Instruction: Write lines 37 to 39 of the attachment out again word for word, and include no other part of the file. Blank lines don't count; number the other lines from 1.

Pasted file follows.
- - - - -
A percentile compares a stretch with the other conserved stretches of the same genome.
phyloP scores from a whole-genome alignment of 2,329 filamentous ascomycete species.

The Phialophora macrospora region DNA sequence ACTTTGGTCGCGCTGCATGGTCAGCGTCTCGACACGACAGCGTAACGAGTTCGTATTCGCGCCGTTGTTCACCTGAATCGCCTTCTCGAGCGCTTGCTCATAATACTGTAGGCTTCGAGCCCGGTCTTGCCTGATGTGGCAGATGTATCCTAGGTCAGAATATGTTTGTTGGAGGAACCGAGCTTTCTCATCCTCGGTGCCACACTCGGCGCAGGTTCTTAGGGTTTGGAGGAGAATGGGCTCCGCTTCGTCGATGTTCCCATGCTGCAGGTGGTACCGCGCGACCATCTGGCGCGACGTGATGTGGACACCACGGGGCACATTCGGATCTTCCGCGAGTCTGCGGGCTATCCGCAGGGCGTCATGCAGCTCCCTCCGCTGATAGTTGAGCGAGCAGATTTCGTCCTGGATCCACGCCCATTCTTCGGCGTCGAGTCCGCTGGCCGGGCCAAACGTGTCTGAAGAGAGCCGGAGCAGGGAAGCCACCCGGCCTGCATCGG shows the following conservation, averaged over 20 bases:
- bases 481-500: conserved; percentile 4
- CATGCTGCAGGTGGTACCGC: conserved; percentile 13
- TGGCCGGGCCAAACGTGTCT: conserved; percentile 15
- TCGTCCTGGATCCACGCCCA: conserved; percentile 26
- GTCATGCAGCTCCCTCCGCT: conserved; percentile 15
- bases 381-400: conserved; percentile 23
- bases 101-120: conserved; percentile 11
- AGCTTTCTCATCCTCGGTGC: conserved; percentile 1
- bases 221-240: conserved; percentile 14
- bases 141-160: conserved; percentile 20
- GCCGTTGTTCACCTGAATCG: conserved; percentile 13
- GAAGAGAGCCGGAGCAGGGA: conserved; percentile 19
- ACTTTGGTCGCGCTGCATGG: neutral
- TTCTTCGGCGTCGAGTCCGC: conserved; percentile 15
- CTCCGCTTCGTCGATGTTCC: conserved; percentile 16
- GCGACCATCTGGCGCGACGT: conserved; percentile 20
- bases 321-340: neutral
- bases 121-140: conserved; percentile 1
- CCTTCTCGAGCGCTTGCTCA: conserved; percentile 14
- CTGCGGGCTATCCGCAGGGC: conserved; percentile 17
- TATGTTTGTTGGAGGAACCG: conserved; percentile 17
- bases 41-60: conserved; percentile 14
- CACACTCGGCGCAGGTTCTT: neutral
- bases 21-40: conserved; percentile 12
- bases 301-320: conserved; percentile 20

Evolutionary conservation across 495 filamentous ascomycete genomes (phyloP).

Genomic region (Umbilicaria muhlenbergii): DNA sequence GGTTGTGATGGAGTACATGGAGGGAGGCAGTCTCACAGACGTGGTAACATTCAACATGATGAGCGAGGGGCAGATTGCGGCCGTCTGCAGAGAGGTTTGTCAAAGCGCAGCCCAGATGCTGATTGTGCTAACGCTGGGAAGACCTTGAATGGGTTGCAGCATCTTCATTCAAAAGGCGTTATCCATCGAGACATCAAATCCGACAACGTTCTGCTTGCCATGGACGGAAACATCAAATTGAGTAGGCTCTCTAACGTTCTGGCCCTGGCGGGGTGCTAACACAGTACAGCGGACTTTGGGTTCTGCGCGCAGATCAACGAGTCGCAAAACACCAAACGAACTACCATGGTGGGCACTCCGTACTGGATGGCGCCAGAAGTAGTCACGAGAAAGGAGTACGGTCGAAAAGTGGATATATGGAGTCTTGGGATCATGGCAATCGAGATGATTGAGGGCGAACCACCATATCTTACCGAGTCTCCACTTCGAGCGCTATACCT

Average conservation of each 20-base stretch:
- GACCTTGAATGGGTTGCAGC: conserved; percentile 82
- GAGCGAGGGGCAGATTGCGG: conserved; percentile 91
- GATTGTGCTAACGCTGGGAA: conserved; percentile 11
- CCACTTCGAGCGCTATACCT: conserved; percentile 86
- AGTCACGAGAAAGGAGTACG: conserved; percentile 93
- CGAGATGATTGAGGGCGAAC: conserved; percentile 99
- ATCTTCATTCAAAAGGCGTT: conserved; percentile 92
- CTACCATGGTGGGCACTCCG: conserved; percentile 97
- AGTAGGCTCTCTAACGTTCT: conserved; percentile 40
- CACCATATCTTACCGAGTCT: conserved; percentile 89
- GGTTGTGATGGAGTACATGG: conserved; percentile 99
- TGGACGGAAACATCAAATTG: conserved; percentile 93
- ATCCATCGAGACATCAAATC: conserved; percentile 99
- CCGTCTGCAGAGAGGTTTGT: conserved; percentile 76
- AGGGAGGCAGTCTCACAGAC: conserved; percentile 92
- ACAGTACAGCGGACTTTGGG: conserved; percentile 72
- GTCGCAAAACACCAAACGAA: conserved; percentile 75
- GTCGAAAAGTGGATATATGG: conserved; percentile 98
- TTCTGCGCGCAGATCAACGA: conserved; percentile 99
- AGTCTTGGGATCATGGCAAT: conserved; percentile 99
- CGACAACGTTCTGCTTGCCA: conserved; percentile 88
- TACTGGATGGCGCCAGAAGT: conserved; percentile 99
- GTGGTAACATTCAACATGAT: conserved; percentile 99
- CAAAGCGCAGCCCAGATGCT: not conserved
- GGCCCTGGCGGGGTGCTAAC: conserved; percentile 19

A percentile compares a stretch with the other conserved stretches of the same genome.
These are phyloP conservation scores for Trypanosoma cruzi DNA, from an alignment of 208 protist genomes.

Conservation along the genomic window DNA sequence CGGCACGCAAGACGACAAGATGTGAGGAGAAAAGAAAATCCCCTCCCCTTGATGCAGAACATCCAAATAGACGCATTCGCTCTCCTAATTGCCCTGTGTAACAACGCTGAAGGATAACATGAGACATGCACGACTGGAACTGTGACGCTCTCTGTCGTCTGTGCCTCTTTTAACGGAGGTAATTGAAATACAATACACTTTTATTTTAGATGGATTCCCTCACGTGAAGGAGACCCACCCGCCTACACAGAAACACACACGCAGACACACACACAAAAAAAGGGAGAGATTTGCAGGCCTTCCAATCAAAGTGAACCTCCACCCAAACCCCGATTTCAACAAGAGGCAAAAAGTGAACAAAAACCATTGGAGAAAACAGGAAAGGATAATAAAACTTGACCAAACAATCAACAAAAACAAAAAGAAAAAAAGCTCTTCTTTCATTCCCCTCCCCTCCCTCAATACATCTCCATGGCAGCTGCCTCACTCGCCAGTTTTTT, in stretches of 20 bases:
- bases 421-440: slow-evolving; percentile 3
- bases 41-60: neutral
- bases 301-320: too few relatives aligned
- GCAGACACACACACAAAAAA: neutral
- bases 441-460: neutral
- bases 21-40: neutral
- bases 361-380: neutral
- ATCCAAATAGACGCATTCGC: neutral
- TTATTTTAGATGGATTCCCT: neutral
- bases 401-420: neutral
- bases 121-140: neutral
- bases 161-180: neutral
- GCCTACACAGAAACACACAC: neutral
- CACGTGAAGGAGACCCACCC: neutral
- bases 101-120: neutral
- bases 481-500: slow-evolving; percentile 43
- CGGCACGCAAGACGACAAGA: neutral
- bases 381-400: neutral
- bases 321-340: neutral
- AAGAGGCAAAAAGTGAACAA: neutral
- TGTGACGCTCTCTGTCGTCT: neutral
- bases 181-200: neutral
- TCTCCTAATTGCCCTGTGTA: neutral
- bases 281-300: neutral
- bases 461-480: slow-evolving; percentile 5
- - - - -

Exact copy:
- CGAGATGATTGAGGGCGAAC: conserved; percentile 99
- ATCTTCATTCAAAAGGCGTT: conserved; percentile 92
- CTACCATGGTGGGCACTCCG: conserved; percentile 97